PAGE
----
Key Point: This past Friday, in honor of Martin Luther King Day in the U.S., our 5-year-old grandson and his kindergarten class went on a short freedom march. What a great, early metaphor for understanding the importance of moving forward. It reminded me that we should all be marching towards BETTER, and sometimes we forget that. Often MLK Day passes by and I don’t give it a lot of thought. Many of us see this is a worthy celebration of a very inspirational and impactful man. And most of us associate Dr. King with his courage and influence during the civil rights movement in the U.S. However, if one does a search on MLK’s quotes, and reads a little more about his grace and insight, we are reminded that few historical leaders have ever been able to use the power of words to stop us in our tracks, and in paradox, propel us forward.
As you know I mostly write about leadership and character in the context of work. Today, it is an honor to connect a little of MLK to those themes. (Yes I know, some of you will point to MLK flaws… He wasn’t a perfect human… Neither are you, I or any person… As an example, Mother Teresa was a notorious “sour puss,” but that does not diminish her contribution).
- Reflect on the MLK statements below. What do they mean to you personally and people you work with? If we individually and collectively worked with a vision to make things BETTER for OTHERS, came to really know and understand each other, had the courage to do what was right and to speak and listen to each other with grace and understanding, we would accelerate the progress of organizations everywhere. We could all benefit from some MLK inspiration:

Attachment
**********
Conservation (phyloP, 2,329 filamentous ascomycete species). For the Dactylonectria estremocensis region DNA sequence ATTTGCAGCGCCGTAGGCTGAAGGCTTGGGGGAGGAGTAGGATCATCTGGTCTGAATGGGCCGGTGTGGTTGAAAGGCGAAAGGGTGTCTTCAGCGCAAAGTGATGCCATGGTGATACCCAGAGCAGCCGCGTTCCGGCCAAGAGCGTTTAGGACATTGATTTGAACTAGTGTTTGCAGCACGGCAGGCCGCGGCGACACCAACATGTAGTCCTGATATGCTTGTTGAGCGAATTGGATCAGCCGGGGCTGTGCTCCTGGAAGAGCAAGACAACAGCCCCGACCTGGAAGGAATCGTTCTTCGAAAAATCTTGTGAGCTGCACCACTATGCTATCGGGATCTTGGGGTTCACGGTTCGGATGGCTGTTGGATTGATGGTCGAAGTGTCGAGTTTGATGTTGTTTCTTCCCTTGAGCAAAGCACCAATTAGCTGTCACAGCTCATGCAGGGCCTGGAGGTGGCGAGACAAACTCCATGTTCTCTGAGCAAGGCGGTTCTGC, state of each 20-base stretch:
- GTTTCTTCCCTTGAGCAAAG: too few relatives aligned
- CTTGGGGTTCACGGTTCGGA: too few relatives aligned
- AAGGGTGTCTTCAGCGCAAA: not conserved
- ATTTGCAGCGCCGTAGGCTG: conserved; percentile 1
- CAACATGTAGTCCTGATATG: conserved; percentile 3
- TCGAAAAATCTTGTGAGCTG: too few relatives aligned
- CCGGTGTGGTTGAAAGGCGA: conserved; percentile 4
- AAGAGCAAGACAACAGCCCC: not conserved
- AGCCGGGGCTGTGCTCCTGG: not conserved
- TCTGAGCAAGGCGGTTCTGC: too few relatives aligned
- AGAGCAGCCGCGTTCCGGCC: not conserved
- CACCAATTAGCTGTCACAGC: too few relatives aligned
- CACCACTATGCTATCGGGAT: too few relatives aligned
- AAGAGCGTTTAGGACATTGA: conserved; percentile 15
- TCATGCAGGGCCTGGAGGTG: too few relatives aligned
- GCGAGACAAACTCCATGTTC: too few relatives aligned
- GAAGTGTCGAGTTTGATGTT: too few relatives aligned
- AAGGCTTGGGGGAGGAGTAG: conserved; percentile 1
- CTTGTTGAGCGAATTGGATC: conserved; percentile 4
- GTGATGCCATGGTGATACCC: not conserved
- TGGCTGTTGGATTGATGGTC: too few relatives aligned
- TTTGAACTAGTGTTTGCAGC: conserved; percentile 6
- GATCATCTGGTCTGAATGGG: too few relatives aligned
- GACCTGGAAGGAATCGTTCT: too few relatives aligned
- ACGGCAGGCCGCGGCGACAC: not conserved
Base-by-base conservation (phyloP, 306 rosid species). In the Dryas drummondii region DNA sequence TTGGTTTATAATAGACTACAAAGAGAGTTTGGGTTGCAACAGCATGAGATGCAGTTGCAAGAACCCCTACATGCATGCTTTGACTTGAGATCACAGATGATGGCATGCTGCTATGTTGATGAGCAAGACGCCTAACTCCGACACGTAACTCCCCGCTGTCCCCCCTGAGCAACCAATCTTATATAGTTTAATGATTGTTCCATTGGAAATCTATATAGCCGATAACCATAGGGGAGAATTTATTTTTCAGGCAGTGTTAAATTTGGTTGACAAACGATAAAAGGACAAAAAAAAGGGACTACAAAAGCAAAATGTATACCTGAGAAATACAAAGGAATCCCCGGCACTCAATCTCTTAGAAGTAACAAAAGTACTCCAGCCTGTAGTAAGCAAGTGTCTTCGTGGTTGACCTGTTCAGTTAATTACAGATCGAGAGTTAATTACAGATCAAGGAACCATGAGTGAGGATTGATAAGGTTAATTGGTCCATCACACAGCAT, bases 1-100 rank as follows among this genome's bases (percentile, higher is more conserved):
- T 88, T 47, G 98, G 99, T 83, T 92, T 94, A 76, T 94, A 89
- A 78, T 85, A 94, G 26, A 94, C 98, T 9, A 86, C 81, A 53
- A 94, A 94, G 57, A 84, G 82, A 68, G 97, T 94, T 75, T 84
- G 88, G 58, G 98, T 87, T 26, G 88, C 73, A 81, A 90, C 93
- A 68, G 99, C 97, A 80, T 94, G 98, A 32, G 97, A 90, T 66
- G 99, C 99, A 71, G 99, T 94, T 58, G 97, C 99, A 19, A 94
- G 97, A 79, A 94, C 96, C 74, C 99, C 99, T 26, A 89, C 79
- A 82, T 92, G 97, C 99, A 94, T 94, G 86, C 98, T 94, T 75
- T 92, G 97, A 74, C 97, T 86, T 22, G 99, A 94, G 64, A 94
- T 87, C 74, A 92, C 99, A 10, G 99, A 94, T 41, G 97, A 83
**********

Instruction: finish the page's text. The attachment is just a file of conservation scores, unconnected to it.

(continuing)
“If you can’t fly then run, if you can’t run then walk, if you can’t walk then crawl, but whatever you do you have to keep moving forward.”
“Men often hate each other because they fear each other; they fear each other because they don’t know each other; they don’t know each other because they can not communicate; they can not communicate because they are separated.”
“The ultimate measure of a man is not where he stands in moments of comfort and convenience, but where he stands at times of challenge and controversy.”
”On some positions, cowardice asks the question, is it expedient? And then expedience comes along and asks the question, is it politic? Vanity asks the question, is it popular? Conscience asks the question, is it right?”
A little MLK in The Triangle,